Deciphering the Complexities of Medicare Insurance Options – By Guest Blogger Stephanie Goldstein, BSW, LBSW

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Years ago, once you turned 65, you applied and were granted your Medicare benefit. Some opted to pursue Medigap (supplemental) insurance to help cover the cost of items and services that Medicare didn’t cover. Medigap is optional and because of the monthly premiums many older adults went without supplemental coverage.

With the evolution of healthcare reform and people living longer, many things have changed. Medicare remains the primary insurance for those over 65, but with attempts to keep costs down, Medicare Advantage Plans have emerged. These plans are also known as “Managed Medicare Plans.”

What’s the difference? What are the pros and cons? How do you know what is best? If you are a caregiver, how do you know how to help and advise? Many questions surround these plans and the process of understanding and applying for these programs as well as traditional Medicare.

Medicare Advantage Plans (MAPs) follow Medicare guidelines. Let’s be clear: these plans are not in conjunction with Medicare–they are in place of Medicare– which is the most common misconception. These plans are designed to be more attractive than traditional Medicare. For example, MAPs tend to have lower premiums and lower copays. They also cover what traditional Medicare does not– i.e. hearing aids and dental. So what’s the downside?

As with any insurance, there are restrictions and limitations. The goal of MAPs is to keep costs down. One way they do this is to restrict options and offer less flexibility with providers and services covered. Not all physicians participate with all of these plans. Additionally, they might have lower premiums and upfront costs as well as lower prescription drug copays; however, some necessary services are not covered. There is a higher copay for a hospital stay or skilled nursing center than with traditional Medicare. Certain drugs may not be covered either. Another aspect to consider is that Medicare is a federal program accepted in all states—this is an issue if you need medical care while traveling. Many MAPs are state- specific or do not contract with certain providers if more extended care is needed. These plans also require authorization for services whereas Medicare does not have that stipulation.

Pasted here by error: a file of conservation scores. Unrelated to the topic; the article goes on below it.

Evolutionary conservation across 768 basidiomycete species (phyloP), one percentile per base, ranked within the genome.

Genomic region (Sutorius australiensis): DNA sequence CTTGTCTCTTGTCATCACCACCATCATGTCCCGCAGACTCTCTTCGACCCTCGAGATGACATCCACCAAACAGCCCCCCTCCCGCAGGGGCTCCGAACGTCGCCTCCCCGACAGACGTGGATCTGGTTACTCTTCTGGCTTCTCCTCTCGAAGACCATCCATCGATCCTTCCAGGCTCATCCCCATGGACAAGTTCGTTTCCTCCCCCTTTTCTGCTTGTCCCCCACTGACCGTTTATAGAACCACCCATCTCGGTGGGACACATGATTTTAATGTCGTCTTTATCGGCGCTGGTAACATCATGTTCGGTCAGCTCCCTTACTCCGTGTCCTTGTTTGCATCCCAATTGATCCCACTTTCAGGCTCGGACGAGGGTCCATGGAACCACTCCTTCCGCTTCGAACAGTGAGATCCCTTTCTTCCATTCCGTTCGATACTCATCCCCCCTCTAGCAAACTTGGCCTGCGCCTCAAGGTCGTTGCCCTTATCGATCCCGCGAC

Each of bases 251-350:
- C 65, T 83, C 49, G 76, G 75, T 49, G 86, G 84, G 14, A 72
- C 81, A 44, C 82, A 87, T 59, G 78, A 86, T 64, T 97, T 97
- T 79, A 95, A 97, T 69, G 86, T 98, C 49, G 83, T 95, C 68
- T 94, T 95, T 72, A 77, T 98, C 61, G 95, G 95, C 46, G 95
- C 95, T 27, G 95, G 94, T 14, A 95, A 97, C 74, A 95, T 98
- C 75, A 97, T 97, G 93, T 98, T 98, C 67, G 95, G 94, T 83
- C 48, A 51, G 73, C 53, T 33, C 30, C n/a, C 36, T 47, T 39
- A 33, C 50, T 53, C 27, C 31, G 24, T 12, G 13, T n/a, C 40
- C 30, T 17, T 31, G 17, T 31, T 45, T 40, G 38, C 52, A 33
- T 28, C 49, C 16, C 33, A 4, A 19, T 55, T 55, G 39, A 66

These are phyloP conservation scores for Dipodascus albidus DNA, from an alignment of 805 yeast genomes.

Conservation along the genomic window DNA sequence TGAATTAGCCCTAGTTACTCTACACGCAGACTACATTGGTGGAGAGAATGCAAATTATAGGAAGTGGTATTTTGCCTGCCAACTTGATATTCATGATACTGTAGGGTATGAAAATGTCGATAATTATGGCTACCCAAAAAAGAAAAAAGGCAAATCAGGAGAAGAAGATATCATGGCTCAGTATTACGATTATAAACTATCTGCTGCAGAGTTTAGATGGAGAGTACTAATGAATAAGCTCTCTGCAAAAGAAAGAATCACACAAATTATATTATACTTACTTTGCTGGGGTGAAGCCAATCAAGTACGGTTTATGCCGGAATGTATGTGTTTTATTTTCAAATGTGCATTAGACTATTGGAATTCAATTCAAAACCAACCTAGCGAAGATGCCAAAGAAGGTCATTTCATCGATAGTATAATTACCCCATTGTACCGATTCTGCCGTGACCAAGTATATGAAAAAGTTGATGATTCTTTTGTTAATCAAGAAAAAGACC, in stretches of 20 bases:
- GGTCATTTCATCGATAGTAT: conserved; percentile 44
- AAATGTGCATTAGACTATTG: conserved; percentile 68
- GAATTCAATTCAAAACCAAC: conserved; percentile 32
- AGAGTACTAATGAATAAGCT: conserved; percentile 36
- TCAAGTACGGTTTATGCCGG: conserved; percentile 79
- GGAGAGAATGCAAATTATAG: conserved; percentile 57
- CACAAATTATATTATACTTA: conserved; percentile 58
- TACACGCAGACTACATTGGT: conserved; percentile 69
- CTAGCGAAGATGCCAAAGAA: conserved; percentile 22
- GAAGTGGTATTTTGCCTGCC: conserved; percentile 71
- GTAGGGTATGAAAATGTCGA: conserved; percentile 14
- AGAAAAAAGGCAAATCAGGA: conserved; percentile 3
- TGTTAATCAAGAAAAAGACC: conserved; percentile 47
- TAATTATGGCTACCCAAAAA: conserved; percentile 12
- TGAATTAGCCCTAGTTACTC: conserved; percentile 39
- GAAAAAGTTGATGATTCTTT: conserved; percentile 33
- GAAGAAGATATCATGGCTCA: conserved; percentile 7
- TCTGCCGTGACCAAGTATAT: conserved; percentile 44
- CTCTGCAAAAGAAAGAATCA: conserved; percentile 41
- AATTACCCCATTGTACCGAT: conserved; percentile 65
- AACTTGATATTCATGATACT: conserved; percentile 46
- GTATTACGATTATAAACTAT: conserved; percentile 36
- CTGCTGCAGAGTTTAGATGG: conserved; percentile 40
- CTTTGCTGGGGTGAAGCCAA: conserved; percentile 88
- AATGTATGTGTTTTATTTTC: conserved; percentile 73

Again, how do you know what to do? The main point is to understand what the MAP does/does not offer and/or cover. Before you sign up for any plan, make sure your physicians accept the insurance. You can log onto and compare plans based on your medications to see what the copay and coverage would translate to. You can also use it to simply compare plans in general. Know yourself and your situation-Do you travel out of state often? If so, take that into consideration.

steph-headshotStephanie Goldstein, BSW, LBSW, has been in healthcare for over 15 years. Her experience includes both working directly with patients and as a manager in mental health and long term care. She is passionate about educating patients and families on options while promoting self-determination for those with complex physical, cognitive or mental health diagnoses. A frequent guest lecturer for Johns Hopkins University’s Certificate on Aging program, she also loves teaching professionals about best practices in working with older generations.

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